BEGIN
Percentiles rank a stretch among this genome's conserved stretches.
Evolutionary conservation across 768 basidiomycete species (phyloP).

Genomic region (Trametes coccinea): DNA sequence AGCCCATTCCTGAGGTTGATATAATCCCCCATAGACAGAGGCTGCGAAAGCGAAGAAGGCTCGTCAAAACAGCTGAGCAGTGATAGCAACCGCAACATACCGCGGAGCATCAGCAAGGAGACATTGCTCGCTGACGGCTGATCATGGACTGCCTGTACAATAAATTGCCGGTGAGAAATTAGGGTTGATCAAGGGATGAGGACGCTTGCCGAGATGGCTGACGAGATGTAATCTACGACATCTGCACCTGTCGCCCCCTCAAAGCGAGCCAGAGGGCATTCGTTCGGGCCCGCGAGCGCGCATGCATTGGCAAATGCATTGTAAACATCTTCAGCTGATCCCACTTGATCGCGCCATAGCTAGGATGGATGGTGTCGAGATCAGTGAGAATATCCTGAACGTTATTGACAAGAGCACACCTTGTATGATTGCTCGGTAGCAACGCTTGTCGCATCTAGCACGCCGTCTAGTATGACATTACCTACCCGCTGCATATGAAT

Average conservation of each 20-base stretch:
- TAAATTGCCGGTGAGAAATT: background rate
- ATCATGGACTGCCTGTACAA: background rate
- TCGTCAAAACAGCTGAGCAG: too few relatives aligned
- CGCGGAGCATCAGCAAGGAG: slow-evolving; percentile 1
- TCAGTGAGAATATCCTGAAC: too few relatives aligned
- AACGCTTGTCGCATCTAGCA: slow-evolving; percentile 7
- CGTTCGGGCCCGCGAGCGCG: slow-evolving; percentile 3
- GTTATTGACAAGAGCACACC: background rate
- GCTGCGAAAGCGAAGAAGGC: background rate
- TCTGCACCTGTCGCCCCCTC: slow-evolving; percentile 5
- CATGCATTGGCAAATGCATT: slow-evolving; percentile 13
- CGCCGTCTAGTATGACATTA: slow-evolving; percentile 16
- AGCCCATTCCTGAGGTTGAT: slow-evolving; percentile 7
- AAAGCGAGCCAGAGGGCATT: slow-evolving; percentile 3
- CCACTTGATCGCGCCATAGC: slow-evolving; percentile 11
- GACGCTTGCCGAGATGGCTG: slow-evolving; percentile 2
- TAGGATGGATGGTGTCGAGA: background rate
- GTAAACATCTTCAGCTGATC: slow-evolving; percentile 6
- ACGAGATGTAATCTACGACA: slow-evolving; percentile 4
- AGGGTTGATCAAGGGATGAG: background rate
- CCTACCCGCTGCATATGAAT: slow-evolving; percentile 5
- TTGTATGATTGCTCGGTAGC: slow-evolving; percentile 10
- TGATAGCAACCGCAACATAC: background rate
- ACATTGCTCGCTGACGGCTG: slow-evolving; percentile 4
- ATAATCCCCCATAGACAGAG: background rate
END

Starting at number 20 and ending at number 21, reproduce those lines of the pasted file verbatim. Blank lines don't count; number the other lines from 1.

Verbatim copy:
- GACGCTTGCCGAGATGGCTG: slow-evolving; percentile 2
- TAGGATGGATGGTGTCGAGA: background rate